Notable features: Sock puppet design

photo source: Lego via Brick Set

Minifigures are great for kids who understand the difference between toys and food, but for younger children, minifigures pose a serious choking hazard—something true of most Lego bricks. As a result, Lego developed larger building blocks made for toddlers to enjoy building without risk. These minifigures are an early example of these kiddie toys. They are simply a head attached to a body without arms or legs that can still connect to other bricks.

Did you know:

The set also featured horses, trains, a house and a boat so the minifigures could go on exciting adventures.

5. Chef

Year: 1980
Set: Little People with Accessories
Notable features: Removable chef hat

photo source: Brick Set

The chef minifigure was part of a larger set of career-focused minifigures, which also included a police officer, doctor, construction worker and doctor. The 1980 chef minifigure featured a white uniform, black pants, a red bowtie and a removable chef hat. The set also had a red mug and broom that served as perfect accessories for the chef.

Did you know:

In later iterations, the chef came with a burger stand.

4. Town Figures

Year: 1980
Set: Town
Notable features: Police uniform featured zippers

Town Figuresphoto source: Lego via Rambling Brick

The 1980 iteration of the Lego Town set improved upon the earlier version. It included more elaborate vehicles and buildings and even gave the police officer zippers on the front of his coat. Other figures included construction workers, complete with hard hats, townspeople, paramedics and a race car driver. This set allowed kids to design their dream cities, customize the characters and rely on their imaginations to create all sorts of scenarios.

Did you know:

Advertisements for the Town set changed in the early 80s, focusing more on individual elements rather than the whole picture.

3. Astronauts

Year: 1979
Set: Space
Notable features: Various spacesuit colors

photo source: Brickset

In the early days of minifigures, before Star Wars or Batman collaborations, Lego produced sets with general concepts. For space, they created astronauts that came in white, red, blue and yellow spacesuits. Each astronaut had the emblem of a spaceship zooming from a yellow planet, a design that debuted the year prior.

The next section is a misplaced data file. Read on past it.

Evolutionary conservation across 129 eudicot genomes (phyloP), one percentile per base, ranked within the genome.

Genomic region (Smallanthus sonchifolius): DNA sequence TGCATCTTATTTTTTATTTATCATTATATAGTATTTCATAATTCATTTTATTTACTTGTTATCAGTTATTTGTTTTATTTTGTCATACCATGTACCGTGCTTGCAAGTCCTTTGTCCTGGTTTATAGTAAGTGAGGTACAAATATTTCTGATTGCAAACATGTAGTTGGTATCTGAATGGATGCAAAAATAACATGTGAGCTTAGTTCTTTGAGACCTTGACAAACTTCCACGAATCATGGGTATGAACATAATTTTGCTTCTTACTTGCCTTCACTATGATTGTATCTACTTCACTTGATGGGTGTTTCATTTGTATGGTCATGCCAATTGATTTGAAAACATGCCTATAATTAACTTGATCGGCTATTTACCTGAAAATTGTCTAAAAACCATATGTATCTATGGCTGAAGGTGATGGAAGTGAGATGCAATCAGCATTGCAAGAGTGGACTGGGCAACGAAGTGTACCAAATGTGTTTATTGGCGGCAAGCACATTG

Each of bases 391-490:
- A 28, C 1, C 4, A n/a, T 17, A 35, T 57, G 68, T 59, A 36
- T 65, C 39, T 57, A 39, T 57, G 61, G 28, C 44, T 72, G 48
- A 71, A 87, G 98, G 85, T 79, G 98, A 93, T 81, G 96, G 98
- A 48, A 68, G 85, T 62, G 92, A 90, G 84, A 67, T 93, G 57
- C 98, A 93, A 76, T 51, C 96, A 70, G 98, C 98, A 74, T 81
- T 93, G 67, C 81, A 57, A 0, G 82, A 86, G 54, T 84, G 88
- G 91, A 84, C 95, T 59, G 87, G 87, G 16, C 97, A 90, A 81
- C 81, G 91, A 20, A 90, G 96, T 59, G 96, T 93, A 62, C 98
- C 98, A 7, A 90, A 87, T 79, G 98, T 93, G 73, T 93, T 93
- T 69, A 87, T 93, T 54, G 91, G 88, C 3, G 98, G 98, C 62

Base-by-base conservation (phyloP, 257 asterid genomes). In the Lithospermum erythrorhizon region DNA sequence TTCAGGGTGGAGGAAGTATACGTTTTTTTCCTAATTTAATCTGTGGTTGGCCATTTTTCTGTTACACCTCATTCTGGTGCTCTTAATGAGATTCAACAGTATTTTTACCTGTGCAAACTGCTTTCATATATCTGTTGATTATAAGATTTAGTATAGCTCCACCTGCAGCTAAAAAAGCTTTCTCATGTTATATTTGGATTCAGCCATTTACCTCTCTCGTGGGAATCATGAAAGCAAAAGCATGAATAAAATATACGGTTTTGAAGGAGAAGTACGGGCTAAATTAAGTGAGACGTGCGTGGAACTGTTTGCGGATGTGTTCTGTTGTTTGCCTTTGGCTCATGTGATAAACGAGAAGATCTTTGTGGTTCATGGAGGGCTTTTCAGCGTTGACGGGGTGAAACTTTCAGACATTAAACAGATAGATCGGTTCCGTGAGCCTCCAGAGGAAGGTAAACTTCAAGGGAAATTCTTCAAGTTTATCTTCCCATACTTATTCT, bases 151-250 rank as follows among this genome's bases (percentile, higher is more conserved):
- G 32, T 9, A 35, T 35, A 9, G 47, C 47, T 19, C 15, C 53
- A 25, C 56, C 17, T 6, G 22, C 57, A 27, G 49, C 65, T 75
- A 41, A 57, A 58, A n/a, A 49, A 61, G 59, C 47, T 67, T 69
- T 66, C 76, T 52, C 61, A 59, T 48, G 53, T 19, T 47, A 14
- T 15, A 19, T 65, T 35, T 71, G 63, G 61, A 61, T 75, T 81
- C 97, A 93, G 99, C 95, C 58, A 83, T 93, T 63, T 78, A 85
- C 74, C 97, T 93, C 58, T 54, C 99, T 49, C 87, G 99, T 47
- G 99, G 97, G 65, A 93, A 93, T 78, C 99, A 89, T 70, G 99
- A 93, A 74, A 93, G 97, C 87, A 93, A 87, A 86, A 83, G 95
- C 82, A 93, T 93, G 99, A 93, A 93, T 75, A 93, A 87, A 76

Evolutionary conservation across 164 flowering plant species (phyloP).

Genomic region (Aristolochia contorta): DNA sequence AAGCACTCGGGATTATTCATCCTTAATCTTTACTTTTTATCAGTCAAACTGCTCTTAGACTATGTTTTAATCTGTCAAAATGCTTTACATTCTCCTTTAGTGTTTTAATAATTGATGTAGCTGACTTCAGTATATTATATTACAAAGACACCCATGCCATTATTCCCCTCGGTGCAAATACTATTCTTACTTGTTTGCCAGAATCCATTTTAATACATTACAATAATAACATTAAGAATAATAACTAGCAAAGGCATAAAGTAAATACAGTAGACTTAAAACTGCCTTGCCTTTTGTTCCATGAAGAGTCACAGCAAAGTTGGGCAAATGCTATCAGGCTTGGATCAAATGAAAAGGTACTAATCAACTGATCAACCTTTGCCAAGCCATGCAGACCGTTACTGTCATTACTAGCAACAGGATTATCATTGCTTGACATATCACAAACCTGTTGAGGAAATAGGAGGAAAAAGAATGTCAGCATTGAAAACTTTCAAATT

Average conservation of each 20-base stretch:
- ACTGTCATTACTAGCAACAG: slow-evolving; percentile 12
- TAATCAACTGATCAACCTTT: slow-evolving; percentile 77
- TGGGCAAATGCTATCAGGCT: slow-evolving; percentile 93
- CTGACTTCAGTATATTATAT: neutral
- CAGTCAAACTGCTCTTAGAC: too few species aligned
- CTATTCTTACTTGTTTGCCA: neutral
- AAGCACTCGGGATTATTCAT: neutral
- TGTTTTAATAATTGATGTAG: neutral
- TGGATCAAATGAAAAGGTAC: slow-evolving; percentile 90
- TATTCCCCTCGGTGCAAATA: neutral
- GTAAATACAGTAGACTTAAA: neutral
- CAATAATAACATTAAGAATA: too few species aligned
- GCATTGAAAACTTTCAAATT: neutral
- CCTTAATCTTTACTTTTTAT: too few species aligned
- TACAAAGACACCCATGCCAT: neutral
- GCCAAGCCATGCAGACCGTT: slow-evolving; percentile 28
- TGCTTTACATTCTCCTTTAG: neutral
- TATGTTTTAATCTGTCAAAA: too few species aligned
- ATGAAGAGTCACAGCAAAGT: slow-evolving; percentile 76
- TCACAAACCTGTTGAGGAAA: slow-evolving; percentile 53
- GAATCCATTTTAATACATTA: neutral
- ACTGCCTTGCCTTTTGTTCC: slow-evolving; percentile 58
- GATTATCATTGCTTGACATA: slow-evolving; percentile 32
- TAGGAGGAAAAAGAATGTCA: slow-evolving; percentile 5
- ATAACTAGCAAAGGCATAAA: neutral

Did you know:

The figures also came with walkie-talkies and could ride in a buildable spaceship sold separately within the set.

2. Police Officer

Year: 1978
Set: Town
Notable features: Removable white cap

Police Officerphoto source: Hattbricks via Bricklink

The Lego Police Officer exemplified the Lego minifigure. He featured claw-like hands, a customizable body and the classic yellow skin tone seen on many figures even now. He wore a black police uniform with white buttons, a white badge and a white removable cap.

Did you know:

The police officer was part of the Lego Town Set, which also included a police car, gas station and rescue helicopter.

1. Lego Family

Year: 1974
Set: Lego Family
Notable features: Able to hold hands

Lego Familyphoto source: The Brick Castle

While not technically the minifigures Lego is known for today, Lego Family was the company’s first foray in designing dolls and, therefore, the oldest minifigures. Sold in 1974, the set consisted of a mother, father, son, daughter and grandmother. They were much larger than the minifigures, but their design elements carried over to their progeny. Their heads were movable, they were made of blocks and their hairstyles could be switched around.

Did you know:

As a fun bonus, the Lego Family’s hands could be held by the other figures’—something modern minifigures can’t do.